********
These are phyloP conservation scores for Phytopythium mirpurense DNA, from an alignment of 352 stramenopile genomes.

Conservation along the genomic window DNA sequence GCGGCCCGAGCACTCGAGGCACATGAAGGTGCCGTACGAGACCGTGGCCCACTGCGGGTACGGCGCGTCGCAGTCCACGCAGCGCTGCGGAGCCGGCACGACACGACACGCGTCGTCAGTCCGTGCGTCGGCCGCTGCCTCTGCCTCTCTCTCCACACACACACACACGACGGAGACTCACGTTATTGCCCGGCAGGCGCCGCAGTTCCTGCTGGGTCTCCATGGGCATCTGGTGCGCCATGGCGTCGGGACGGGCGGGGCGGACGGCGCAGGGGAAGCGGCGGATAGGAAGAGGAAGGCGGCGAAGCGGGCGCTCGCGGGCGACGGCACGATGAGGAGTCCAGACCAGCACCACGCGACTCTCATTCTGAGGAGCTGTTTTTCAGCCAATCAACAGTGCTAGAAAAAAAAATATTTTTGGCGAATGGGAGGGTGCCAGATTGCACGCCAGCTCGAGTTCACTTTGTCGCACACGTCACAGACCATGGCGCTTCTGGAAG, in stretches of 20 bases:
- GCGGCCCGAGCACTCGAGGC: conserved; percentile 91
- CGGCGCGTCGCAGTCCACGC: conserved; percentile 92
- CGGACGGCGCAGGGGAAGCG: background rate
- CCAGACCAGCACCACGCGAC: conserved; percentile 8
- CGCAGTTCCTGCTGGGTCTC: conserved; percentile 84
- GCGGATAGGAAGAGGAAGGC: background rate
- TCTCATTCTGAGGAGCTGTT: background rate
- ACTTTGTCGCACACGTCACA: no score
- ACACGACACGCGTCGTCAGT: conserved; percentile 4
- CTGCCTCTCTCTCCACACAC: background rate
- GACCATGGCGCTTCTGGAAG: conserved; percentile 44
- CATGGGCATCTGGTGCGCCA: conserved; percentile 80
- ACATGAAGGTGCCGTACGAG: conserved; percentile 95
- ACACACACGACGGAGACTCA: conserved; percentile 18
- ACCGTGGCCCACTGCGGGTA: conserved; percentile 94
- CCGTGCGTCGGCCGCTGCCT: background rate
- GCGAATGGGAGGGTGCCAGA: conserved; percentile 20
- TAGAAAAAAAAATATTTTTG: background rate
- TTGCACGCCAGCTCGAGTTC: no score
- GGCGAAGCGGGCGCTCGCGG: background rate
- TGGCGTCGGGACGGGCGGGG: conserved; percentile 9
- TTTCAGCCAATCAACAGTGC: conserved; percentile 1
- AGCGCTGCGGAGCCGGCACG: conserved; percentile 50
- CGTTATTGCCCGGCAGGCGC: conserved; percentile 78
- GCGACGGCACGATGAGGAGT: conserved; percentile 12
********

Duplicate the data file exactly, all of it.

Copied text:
These are phyloP conservation scores for Phytopythium mirpurense DNA, from an alignment of 352 stramenopile genomes.

Conservation along the genomic window DNA sequence GCGGCCCGAGCACTCGAGGCACATGAAGGTGCCGTACGAGACCGTGGCCCACTGCGGGTACGGCGCGTCGCAGTCCACGCAGCGCTGCGGAGCCGGCACGACACGACACGCGTCGTCAGTCCGTGCGTCGGCCGCTGCCTCTGCCTCTCTCTCCACACACACACACACGACGGAGACTCACGTTATTGCCCGGCAGGCGCCGCAGTTCCTGCTGGGTCTCCATGGGCATCTGGTGCGCCATGGCGTCGGGACGGGCGGGGCGGACGGCGCAGGGGAAGCGGCGGATAGGAAGAGGAAGGCGGCGAAGCGGGCGCTCGCGGGCGACGGCACGATGAGGAGTCCAGACCAGCACCACGCGACTCTCATTCTGAGGAGCTGTTTTTCAGCCAATCAACAGTGCTAGAAAAAAAAATATTTTTGGCGAATGGGAGGGTGCCAGATTGCACGCCAGCTCGAGTTCACTTTGTCGCACACGTCACAGACCATGGCGCTTCTGGAAG, in stretches of 20 bases:
- GCGGCCCGAGCACTCGAGGC: conserved; percentile 91
- CGGCGCGTCGCAGTCCACGC: conserved; percentile 92
- CGGACGGCGCAGGGGAAGCG: background rate
- CCAGACCAGCACCACGCGAC: conserved; percentile 8
- CGCAGTTCCTGCTGGGTCTC: conserved; percentile 84
- GCGGATAGGAAGAGGAAGGC: background rate
- TCTCATTCTGAGGAGCTGTT: background rate
- ACTTTGTCGCACACGTCACA: no score
- ACACGACACGCGTCGTCAGT: conserved; percentile 4
- CTGCCTCTCTCTCCACACAC: background rate
- GACCATGGCGCTTCTGGAAG: conserved; percentile 44
- CATGGGCATCTGGTGCGCCA: conserved; percentile 80
- ACATGAAGGTGCCGTACGAG: conserved; percentile 95
- ACACACACGACGGAGACTCA: conserved; percentile 18
- ACCGTGGCCCACTGCGGGTA: conserved; percentile 94
- CCGTGCGTCGGCCGCTGCCT: background rate
- GCGAATGGGAGGGTGCCAGA: conserved; percentile 20
- TAGAAAAAAAAATATTTTTG: background rate
- TTGCACGCCAGCTCGAGTTC: no score
- GGCGAAGCGGGCGCTCGCGG: background rate
- TGGCGTCGGGACGGGCGGGG: conserved; percentile 9
- TTTCAGCCAATCAACAGTGC: conserved; percentile 1
- AGCGCTGCGGAGCCGGCACG: conserved; percentile 50
- CGTTATTGCCCGGCAGGCGC: conserved; percentile 78
- GCGACGGCACGATGAGGAGT: conserved; percentile 12